• orange •
o-rinj, ah-rinj • Hear it!
Part of Speech: Noun, adjective
Meaning: 1. (Noun) A sweet round citrus fruit about the size of a baseball, reddish yellow in color. 2. (Adjective) The color of the fruit.
Notes: Today's word has piled up a bizarre history as you will see below. The adjectives meaning "like an orange" are either orangy or orangish. An orangery is a greenhouse. The Orange Order is an organization sworn to uphold the Protestant Ascendency in Northern Ireland. Its members are known as Orangemen, and their doctrine is known as orangeism.
In Play: The noun orange is as commonplace a word today as the fruit it names: "Ancient mariners learned that the ravages of scurvy could be prevented by eating oranges." The adjective also refers to a color that is in every child's crayon set: "You know a pumpkin is ripe if it is orange."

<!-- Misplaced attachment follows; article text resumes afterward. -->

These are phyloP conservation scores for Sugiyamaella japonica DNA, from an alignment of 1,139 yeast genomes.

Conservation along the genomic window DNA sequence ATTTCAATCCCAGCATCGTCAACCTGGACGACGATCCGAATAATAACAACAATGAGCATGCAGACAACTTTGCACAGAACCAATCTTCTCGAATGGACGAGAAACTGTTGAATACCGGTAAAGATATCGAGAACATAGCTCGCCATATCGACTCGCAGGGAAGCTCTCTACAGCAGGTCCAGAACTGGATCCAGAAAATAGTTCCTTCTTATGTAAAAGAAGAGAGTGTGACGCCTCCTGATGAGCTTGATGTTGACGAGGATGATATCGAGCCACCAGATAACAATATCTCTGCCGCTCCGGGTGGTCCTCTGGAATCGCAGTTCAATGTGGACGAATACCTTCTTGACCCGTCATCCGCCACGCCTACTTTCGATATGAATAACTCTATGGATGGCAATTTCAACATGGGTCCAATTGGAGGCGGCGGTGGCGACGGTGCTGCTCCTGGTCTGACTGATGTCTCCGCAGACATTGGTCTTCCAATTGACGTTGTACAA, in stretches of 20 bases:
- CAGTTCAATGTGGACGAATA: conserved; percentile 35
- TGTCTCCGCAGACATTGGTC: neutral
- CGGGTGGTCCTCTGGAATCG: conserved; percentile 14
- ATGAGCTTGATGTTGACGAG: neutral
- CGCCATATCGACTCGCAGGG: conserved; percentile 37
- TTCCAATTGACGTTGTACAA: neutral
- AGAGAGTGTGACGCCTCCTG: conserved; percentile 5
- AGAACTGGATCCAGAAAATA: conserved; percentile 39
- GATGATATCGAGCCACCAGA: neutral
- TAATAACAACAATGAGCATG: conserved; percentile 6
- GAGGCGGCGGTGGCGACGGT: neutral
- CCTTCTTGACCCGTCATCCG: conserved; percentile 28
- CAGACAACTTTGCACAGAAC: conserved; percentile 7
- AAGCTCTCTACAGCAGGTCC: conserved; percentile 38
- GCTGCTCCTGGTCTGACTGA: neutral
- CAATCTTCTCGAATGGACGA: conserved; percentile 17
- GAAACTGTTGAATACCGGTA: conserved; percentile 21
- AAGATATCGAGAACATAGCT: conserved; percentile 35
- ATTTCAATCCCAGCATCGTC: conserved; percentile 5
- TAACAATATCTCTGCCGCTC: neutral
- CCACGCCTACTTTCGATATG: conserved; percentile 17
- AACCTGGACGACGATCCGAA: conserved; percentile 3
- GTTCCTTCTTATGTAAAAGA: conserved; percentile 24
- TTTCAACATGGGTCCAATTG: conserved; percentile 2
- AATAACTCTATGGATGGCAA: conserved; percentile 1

Word History: Today's Good Word was quietly lifted from French orange, which, in turn, was inherited from the Old French phrase pome orenge "orange apple". The word was borrowed from Italian after Italian had shaved off the N from what was originally narancia, and is still naranza in Venice. The original (with initial N) was borrowed somehow from Arabic naranj, which had borrowed it from (Indo-European) Persian narang, which had inherited it from Sanskrit naranga-s "orange tree". Sanskrit borrowed it from a Dravidian language spoken in southern India. The current Dravidian languages include Kannada, where today the word for "orange" is naranji and Malayalam, where it is naranna. (Let's offer Susan Maynard an e-hug for suggesting this, her second Good Word, this one with an elaborate history.)
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